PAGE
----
An imposing sculpture towering over 320 feet above the Moscow River, the statue of Peter the Great has been surrounded by controversy since opening in 1992. Created by Russian designer Zurab Tsereteli, whose other works include innovative - if not altogether welcome - updates of the Cathedral of Christ the Saviour and an enormous statue of Christopher Columbus which was rejected by a number of US states before being erected in Puerto Rico. Speaking of whom, the Peter the Great monument was allegedly intended to be a monument to this controversial historical figure, but was re-purposed for Russia when no buyer could be found.
Today the sculpture is located in a small inlet in the Moscow River, despite several attempts to get rid of it during its brief history. On one occasion a terrorist group planned its destruction by placing explosives in its base; and later funds were raised to carry out its demolition. Moscow authorities have also offered to transfer it to Saint Petersburg, but to no avail.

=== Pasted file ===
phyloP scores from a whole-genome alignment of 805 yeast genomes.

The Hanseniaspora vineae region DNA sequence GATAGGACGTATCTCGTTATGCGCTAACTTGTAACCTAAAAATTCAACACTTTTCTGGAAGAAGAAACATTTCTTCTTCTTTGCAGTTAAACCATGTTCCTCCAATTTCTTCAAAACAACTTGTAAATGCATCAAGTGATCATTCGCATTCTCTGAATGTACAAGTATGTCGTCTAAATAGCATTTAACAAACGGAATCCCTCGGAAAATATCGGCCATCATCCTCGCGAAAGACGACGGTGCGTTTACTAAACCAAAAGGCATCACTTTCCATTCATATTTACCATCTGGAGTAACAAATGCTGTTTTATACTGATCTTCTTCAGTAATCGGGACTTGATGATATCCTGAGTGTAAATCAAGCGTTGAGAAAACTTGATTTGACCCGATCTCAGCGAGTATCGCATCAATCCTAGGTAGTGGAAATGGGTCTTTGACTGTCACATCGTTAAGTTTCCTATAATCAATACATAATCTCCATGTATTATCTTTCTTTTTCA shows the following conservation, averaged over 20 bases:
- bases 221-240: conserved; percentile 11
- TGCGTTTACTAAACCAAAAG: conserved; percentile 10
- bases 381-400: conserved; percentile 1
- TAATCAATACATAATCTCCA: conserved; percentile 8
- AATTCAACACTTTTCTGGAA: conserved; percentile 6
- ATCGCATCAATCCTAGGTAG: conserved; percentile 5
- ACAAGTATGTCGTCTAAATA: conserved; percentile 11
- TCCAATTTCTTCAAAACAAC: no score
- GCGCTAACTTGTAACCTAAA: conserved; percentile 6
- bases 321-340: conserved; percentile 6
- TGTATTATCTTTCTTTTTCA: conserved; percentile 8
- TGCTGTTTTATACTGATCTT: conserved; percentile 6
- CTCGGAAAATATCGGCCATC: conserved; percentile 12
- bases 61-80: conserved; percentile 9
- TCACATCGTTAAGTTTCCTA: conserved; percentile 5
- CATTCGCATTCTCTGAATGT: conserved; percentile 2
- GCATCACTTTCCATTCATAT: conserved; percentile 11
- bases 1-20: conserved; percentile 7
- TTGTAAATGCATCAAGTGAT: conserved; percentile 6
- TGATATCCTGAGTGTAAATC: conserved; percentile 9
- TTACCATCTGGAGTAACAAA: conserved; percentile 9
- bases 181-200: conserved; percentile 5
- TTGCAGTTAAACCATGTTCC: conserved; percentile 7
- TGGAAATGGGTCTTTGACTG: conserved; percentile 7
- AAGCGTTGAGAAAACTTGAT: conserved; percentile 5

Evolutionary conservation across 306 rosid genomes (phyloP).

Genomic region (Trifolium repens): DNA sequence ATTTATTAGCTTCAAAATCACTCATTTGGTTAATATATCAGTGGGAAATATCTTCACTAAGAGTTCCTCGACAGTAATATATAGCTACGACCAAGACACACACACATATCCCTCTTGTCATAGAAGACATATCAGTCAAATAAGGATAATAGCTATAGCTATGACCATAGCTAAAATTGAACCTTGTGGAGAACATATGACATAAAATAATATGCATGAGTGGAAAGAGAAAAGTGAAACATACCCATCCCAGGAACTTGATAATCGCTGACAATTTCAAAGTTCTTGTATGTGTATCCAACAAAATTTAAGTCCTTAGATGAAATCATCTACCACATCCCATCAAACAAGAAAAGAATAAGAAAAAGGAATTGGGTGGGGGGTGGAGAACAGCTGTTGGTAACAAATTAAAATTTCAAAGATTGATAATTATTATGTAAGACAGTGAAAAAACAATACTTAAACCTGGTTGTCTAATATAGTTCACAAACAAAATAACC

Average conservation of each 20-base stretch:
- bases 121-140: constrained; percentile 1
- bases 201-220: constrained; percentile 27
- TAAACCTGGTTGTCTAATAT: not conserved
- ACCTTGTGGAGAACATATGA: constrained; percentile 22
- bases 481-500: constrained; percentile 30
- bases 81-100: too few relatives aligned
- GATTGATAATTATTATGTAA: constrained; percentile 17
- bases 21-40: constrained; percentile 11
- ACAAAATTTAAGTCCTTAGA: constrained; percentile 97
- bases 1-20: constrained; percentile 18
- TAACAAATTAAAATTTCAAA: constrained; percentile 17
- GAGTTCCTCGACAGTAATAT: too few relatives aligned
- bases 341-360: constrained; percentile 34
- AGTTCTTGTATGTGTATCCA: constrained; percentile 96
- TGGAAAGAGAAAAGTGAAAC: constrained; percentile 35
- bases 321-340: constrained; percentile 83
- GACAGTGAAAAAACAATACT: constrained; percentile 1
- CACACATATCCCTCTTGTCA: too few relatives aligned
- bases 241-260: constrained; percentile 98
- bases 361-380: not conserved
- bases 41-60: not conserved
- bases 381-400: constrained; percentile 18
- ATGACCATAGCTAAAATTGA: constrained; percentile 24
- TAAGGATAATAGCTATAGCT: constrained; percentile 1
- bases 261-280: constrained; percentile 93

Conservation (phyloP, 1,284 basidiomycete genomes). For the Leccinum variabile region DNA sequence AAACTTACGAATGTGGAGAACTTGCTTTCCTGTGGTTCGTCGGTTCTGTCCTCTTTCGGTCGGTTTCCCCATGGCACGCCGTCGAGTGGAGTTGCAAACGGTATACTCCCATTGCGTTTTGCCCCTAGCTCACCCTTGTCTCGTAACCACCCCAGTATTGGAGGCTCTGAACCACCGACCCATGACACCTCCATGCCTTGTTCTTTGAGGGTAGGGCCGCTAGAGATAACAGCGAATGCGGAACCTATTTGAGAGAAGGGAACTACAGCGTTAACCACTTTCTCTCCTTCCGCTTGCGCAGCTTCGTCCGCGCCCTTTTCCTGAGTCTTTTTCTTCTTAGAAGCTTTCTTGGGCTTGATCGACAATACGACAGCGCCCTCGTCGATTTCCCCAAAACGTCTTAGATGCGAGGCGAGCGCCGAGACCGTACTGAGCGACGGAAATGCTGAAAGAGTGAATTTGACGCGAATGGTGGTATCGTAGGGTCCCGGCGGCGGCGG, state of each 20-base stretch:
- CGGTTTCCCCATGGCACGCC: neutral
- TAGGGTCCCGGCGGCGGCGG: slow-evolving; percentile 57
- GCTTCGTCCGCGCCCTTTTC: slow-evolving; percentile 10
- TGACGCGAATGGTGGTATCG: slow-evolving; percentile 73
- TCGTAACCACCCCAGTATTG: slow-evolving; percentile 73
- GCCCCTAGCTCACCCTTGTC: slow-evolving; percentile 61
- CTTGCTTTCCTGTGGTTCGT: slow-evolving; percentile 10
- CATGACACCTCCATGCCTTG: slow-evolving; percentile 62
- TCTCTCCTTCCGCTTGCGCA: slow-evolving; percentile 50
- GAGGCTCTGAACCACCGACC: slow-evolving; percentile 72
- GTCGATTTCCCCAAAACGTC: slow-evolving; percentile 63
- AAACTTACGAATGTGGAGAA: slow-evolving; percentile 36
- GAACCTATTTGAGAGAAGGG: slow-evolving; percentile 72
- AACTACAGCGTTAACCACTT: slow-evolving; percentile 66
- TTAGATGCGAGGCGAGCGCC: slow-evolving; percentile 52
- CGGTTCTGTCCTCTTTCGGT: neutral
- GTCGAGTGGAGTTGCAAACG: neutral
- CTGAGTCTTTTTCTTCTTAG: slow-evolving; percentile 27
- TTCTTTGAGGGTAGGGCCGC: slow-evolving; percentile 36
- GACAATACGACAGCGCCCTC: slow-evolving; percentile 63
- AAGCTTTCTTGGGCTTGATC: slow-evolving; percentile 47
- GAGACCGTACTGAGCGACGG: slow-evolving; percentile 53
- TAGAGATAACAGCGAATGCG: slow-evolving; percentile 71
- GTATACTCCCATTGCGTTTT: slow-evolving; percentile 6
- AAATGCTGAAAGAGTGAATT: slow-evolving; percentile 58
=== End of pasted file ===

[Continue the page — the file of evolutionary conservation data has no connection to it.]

Notwithstanding whether they think it's attractive or not, much of the Muscovites' hatred of the statue is due to their opinion of Peter the Great, a leader who hated Moscow and rejected it as capital, founding Saint Petersburg instead!
A strange monument
Although considered by many to be among the ugliest sculptures in the world, the statue of Peter the Great in Moscow is undoubtedly interesting. If you're in the area already, for example to take a stroll in the lovely Gorky Park, it's worth stopping for a moment to see it with your own eyes.